The opening reception for "Darrell Anderson: Risk & Change" at Denver's RedLine Contemporary Art Center, viewers took in works.
Jaylyn Begay, courtesy of RedLine
At the opening reception for "Darrell Anderson: Risk & Change" at Denver's RedLine Contemporary Art Center, viewers took in works from across the artist's long career, June 28, 2024.

This determination and willingness to take risks have been hallmarks of Anderson's career, which moved on from galleries to include a wide range of public art commissions for places like DIA and Denver’s Wellington Webb building. 

"He risked friendships and opportunities to be an artist,” Futrell observed. “And through that risk came a lot of change, and he was willing to accept a lot of that change. And that acceptance is something that has put him in the place where he is today, to having work all over the world and working with young people and old people and people who are also in recovery themselves and helping them by just showing them the possibilities of what could be."

The exhibition at RedLine Contemporary Art Center is more than a display of Anderson's artwork; it's a testament to the importance of mentorship and community in the arts, according to Louise Martorano, Redline’s executive and artistic director. Those relationships are central to RedLine’s mission. 

"I took this as an opportunity to share a story that I feel like has not been shared enough in our of Darrell's own practice, his mentorship and his contributions to young people. And what better person to reach out to help share that story than someone who benefited from Darrell's mentorship," Martorano said.

For Futrell, the exhibition carries a powerful message that he hopes visitors will take away: that no one is ever too young, too old or too inexperienced to follow their dreams and do what their heart is telling them to do. 

Curator Jean-Claude (J.C.) Futrell and RedLine executive director Louise Martorano at the opening reception for "Darrell Anderson: Risk & Change", June 28, 2024.
Jaylyn Begay, courtesy of RedLine
Curator Jean-Claude (J.C.) Futrell at the opening reception for "Darrell Anderson: Risk & Change" at Denver's RedLine Contemporary Art Center, June 28, 2024.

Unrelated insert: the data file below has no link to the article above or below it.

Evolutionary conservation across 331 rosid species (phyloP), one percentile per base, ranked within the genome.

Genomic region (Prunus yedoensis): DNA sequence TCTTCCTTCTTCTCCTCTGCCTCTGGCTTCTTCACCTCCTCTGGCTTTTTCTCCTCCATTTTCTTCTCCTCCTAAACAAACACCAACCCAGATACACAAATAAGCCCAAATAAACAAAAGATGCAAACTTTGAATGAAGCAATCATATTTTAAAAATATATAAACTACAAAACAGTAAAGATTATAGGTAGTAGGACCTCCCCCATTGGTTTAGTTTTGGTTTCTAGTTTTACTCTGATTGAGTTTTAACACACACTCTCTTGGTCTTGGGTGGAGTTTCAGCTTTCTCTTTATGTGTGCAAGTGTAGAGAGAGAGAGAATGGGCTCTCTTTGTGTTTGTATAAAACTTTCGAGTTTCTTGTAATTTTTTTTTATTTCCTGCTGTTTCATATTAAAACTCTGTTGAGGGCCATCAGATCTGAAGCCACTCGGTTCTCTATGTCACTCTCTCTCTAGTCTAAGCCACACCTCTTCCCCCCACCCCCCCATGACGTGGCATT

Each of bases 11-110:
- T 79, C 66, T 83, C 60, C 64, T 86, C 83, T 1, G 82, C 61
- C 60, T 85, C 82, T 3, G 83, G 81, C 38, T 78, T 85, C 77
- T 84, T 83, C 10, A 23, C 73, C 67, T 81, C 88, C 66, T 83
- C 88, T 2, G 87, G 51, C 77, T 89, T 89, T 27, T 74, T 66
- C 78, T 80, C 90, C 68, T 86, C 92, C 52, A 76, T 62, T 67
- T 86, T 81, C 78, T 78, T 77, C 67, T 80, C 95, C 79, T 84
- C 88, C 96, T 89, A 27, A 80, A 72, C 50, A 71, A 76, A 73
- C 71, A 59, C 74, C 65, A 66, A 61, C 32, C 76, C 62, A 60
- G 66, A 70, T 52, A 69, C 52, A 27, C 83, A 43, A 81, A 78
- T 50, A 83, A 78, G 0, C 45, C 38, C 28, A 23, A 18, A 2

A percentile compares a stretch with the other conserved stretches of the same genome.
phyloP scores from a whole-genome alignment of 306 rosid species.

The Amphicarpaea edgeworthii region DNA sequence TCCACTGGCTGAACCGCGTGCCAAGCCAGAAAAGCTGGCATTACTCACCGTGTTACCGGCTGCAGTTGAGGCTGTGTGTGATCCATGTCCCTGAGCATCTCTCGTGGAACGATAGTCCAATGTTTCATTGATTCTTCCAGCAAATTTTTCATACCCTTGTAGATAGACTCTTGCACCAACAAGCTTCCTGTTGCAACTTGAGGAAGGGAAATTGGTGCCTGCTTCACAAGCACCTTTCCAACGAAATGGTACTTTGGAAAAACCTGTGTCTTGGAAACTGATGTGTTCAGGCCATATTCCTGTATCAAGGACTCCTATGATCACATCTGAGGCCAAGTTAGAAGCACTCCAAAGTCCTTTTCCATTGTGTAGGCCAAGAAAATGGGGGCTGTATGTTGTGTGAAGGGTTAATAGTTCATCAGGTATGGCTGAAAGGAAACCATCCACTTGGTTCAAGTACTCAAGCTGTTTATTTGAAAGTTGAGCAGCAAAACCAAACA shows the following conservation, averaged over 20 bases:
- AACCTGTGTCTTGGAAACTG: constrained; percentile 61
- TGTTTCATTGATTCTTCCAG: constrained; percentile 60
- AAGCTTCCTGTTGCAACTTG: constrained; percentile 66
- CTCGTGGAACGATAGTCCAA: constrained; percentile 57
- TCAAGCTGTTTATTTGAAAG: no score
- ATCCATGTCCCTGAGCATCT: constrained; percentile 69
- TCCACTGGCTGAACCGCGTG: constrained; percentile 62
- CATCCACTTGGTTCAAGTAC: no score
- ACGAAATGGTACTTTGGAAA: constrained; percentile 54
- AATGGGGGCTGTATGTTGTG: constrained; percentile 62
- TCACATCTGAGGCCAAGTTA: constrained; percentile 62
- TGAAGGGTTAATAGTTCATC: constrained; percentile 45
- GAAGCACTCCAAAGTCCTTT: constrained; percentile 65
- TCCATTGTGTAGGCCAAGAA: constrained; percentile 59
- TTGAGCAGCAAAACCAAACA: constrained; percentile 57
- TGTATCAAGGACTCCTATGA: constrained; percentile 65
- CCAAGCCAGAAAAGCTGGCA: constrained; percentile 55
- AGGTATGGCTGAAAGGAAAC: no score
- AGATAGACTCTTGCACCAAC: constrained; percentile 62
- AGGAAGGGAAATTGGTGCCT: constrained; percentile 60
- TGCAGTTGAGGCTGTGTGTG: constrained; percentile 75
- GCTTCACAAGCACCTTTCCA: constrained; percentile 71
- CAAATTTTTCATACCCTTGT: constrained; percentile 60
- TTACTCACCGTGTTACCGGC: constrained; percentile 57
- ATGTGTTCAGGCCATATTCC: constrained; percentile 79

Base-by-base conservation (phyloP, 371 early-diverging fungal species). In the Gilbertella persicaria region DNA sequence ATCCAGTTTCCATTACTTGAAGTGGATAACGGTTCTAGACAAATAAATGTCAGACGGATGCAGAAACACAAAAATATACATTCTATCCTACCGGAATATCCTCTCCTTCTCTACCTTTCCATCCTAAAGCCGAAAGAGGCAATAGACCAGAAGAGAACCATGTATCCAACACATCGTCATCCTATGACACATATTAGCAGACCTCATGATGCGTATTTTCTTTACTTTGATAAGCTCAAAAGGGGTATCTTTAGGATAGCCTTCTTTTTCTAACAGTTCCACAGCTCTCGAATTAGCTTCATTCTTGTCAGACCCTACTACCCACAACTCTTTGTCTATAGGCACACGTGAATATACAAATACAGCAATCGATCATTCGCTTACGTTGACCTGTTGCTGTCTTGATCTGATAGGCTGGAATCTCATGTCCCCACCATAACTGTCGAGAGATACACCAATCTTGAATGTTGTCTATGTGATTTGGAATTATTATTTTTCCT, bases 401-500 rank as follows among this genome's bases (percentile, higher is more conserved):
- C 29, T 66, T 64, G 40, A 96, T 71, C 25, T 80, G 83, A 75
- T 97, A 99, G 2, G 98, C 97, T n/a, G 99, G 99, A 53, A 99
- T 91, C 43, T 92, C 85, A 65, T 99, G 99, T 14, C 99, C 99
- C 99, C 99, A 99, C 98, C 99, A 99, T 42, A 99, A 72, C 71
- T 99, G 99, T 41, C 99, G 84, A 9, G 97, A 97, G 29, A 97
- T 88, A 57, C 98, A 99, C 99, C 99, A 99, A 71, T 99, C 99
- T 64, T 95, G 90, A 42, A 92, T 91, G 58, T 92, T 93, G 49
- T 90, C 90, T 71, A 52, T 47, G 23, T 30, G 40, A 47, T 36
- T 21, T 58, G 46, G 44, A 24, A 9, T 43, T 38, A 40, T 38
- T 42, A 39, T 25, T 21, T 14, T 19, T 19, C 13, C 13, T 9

"This show is a celebration of not only a singular artist, but that artist's commitment to community and how that community has shown up for him," Futrell added. 

Anderson himself sees the exhibition as an opportunity for self-expression and recognition. 

"There's more to me than putting pen to paper, color to a canvas… I'm a variety of things... And so this is about recognizing who and what I am and expressing that to the world that's going to come and see my exhibit," he said.

"Darrell Anderson: Risk & Change" is not just a look back at a prolific career; it's also a glimpse into the present and future of Anderson’s work. The exhibition includes ten new works by Anderson, demonstrating that his artistic journey goes on. Walking through the exhibition at RedLine Contemporary Art Center, viewers aren’t just encountering artwork; they are witnessing the story of an artist who dared to take risks, embraced change, and in doing so, not only transformed his own life but also touched the lives of countless others through his art and mentorship.

"Darrell Anderson: Risk & Change" is on view at RedLine Contemporary Art Center in Denver through August 4th, offering a unique opportunity to explore the intersection of art, mentorship and community through the lens of one artist's unfolding development.